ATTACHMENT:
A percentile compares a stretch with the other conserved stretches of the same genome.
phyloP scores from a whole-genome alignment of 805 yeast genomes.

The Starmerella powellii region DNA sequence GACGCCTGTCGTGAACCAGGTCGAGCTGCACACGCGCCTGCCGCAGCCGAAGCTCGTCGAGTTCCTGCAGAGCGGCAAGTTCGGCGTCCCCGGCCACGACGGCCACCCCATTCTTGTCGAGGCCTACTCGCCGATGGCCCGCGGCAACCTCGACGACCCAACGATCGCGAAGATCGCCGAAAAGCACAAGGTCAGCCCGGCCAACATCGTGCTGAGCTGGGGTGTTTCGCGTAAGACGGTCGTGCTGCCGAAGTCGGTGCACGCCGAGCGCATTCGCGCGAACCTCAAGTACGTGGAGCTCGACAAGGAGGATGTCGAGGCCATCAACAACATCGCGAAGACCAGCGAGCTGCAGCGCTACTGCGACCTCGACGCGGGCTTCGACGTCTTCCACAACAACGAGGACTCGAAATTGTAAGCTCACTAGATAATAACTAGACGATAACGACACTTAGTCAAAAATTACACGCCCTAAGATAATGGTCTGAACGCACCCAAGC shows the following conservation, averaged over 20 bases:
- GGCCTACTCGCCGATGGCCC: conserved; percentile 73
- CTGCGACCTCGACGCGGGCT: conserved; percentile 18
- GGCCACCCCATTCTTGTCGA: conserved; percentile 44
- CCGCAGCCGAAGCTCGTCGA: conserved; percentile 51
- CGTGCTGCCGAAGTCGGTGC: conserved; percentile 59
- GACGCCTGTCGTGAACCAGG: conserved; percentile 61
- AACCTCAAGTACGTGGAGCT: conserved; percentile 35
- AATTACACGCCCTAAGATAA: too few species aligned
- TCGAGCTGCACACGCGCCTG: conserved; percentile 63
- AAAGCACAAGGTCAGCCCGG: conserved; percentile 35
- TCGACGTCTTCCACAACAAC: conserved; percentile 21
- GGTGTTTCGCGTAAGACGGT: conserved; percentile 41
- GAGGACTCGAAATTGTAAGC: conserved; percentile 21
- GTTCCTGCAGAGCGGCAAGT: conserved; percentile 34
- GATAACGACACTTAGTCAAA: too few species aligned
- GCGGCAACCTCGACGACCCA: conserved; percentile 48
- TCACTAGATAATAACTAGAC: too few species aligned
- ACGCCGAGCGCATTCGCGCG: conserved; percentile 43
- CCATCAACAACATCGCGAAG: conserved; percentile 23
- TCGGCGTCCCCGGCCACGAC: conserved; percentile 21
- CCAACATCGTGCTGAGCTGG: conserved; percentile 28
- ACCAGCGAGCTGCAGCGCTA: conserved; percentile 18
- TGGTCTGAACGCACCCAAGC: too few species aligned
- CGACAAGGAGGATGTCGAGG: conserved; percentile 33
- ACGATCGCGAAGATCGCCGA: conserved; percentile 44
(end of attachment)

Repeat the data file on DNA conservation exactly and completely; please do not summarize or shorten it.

A percentile compares a stretch with the other conserved stretches of the same genome.
phyloP scores from a whole-genome alignment of 805 yeast genomes.

The Starmerella powellii region DNA sequence GACGCCTGTCGTGAACCAGGTCGAGCTGCACACGCGCCTGCCGCAGCCGAAGCTCGTCGAGTTCCTGCAGAGCGGCAAGTTCGGCGTCCCCGGCCACGACGGCCACCCCATTCTTGTCGAGGCCTACTCGCCGATGGCCCGCGGCAACCTCGACGACCCAACGATCGCGAAGATCGCCGAAAAGCACAAGGTCAGCCCGGCCAACATCGTGCTGAGCTGGGGTGTTTCGCGTAAGACGGTCGTGCTGCCGAAGTCGGTGCACGCCGAGCGCATTCGCGCGAACCTCAAGTACGTGGAGCTCGACAAGGAGGATGTCGAGGCCATCAACAACATCGCGAAGACCAGCGAGCTGCAGCGCTACTGCGACCTCGACGCGGGCTTCGACGTCTTCCACAACAACGAGGACTCGAAATTGTAAGCTCACTAGATAATAACTAGACGATAACGACACTTAGTCAAAAATTACACGCCCTAAGATAATGGTCTGAACGCACCCAAGC shows the following conservation, averaged over 20 bases:
- GGCCTACTCGCCGATGGCCC: conserved; percentile 73
- CTGCGACCTCGACGCGGGCT: conserved; percentile 18
- GGCCACCCCATTCTTGTCGA: conserved; percentile 44
- CCGCAGCCGAAGCTCGTCGA: conserved; percentile 51
- CGTGCTGCCGAAGTCGGTGC: conserved; percentile 59
- GACGCCTGTCGTGAACCAGG: conserved; percentile 61
- AACCTCAAGTACGTGGAGCT: conserved; percentile 35
- AATTACACGCCCTAAGATAA: too few species aligned
- TCGAGCTGCACACGCGCCTG: conserved; percentile 63
- AAAGCACAAGGTCAGCCCGG: conserved; percentile 35
- TCGACGTCTTCCACAACAAC: conserved; percentile 21
- GGTGTTTCGCGTAAGACGGT: conserved; percentile 41
- GAGGACTCGAAATTGTAAGC: conserved; percentile 21
- GTTCCTGCAGAGCGGCAAGT: conserved; percentile 34
- GATAACGACACTTAGTCAAA: too few species aligned
- GCGGCAACCTCGACGACCCA: conserved; percentile 48
- TCACTAGATAATAACTAGAC: too few species aligned
- ACGCCGAGCGCATTCGCGCG: conserved; percentile 43
- CCATCAACAACATCGCGAAG: conserved; percentile 23
- TCGGCGTCCCCGGCCACGAC: conserved; percentile 21
- CCAACATCGTGCTGAGCTGG: conserved; percentile 28
- ACCAGCGAGCTGCAGCGCTA: conserved; percentile 18
- TGGTCTGAACGCACCCAAGC: too few species aligned
- CGACAAGGAGGATGTCGAGG: conserved; percentile 33
- ACGATCGCGAAGATCGCCGA: conserved; percentile 44